Shanley's Niece Defends Accused Cleric in Deposition

By Robin Washington
Boston Herald
March 12, 2003

In the first publicly released defense of the Rev. Paul Shanley, the priest's niece said he told her he never raped anyone, never endorsed sex between men and boys and does not know one of the men who has filed criminal and civil complaints against him.

"He never raped a child. He never forced anybody to have sex with him," Teresa Shanley said her uncle told her shortly after news stories of sexual misconduct surfaced about him in early 2002.

The assertions came in Teresa Shanley's Oct. 25, 2002, deposition by Roderick MacLeish Jr., a lawyer for Gregory Ford, Paul Busa and two other men who claim the then-pastor of Newton's St. Jean's/St. John's Parish pulled them out of CCD classes in the 1980s and raped them when they were as young as 6 years old.

The men have also filed criminal charges leading to the arrest last year of Shanley, who was jailed for several months before being released on $300,000 bail.

Teresa Shanley said she has regular conversations with her uncle and that he specifically denied Ford's accusations.

Of Busa, she said, "(He said) he doesn't even know who he is."

She did concede, however, that he may have been sexually involved with older adolescents.

"Have you ever stated to anyone that you believe that your uncle may have had sexual relations with post-pubescent (ages 14 to 17) children?" MacLeish asked.

"Yes," she responded.

Of Shanley's alleged involvement in the North American Man-Boy Love Association - a group promoting sex between adults and minors - Teresa Shanley said she never heard of the group until attending, apparently incognito, MacLeish's live televised press conference about the priest last year.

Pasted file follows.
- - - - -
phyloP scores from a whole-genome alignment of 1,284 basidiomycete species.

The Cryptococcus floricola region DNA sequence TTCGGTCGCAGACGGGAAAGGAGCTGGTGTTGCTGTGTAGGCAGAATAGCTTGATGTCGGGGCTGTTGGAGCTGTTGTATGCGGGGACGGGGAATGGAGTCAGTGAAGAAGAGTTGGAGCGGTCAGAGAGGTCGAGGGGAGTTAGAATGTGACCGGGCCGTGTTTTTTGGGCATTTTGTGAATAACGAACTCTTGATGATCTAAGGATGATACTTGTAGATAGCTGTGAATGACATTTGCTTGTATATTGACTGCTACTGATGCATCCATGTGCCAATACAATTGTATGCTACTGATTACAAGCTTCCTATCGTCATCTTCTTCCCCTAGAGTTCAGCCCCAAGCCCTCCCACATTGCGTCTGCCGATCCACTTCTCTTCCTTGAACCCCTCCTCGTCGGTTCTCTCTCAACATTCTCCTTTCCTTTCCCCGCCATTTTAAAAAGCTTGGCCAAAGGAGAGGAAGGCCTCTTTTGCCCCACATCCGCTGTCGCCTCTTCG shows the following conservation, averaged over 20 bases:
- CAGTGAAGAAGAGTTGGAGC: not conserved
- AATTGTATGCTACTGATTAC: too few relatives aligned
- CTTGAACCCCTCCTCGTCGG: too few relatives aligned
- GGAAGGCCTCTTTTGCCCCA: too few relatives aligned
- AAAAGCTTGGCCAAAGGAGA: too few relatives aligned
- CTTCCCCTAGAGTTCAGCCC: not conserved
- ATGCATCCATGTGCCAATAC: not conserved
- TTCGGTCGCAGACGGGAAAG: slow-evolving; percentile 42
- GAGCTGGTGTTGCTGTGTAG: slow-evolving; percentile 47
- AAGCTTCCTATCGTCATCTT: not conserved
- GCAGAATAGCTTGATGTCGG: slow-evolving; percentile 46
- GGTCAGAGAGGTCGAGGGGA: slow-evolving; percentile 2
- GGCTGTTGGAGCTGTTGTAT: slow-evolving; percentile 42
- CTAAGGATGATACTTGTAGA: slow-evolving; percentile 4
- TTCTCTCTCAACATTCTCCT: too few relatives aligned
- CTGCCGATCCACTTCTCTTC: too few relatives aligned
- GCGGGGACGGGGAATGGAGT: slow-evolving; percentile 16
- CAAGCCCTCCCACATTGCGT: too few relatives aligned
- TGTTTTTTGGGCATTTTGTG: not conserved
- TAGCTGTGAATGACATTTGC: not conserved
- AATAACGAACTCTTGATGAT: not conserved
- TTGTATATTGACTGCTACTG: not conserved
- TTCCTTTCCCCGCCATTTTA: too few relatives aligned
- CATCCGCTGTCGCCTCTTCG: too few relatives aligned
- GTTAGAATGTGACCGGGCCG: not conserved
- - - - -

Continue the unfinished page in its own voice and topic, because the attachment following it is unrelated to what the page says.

"He was not a member of NAMBLA," she said her uncle told her, adding he spoke at a 1979 conference because "any time any sexual minority group asked him to speak, he spoke."

A frequent visitor to her uncle's former Middlesex jail cell, she said others who visited him included two priests: the Revs. Roger Jacques and Robert Bullock, head of the Boston Priests Forum.

Jacques, who as pastor of Waltham's St. Joseph's Parish inherited some of Shanley's parishioners after the closure of St. Jean's, has since also been accused of abuse.

MacLeish did not respond to requests for comment. Teresa Shanley told the Herald yesterday she questioned why she was called to testify.

"I think the whole process was useless for everybody," she said. "I support and believe in my uncle."

Also released by MacLeish as part of discovery in the Shanley civil suit were depositions of two other accused priests, the Revs. Eugene O'Sullivan and Ernest Tourigney.

O'Sullivan, who pleaded guilty in 1984 to child sex charges while at Arlington's St. Agnes Parish, said after psychiatric treatment he was recommended to the Diocese of Metuchen, N.J., by Bishop Robert Banks, then a Boston archdiocese official.

Washington's Theodore Cardinal McCarrick, the Metuchen Diocese leader at the time, knew of the conviction but approved the appointment, he said.

"He knew exactly - I did discuss with him," said O'Sullivan, who is now retired.

A Washington Archdiocese spokeswoman said McCarrick did so only after approval from O'Sullivan's therapists.

Tourigney invoked his Fifth Amendment rights and declined to talk about the allegations.

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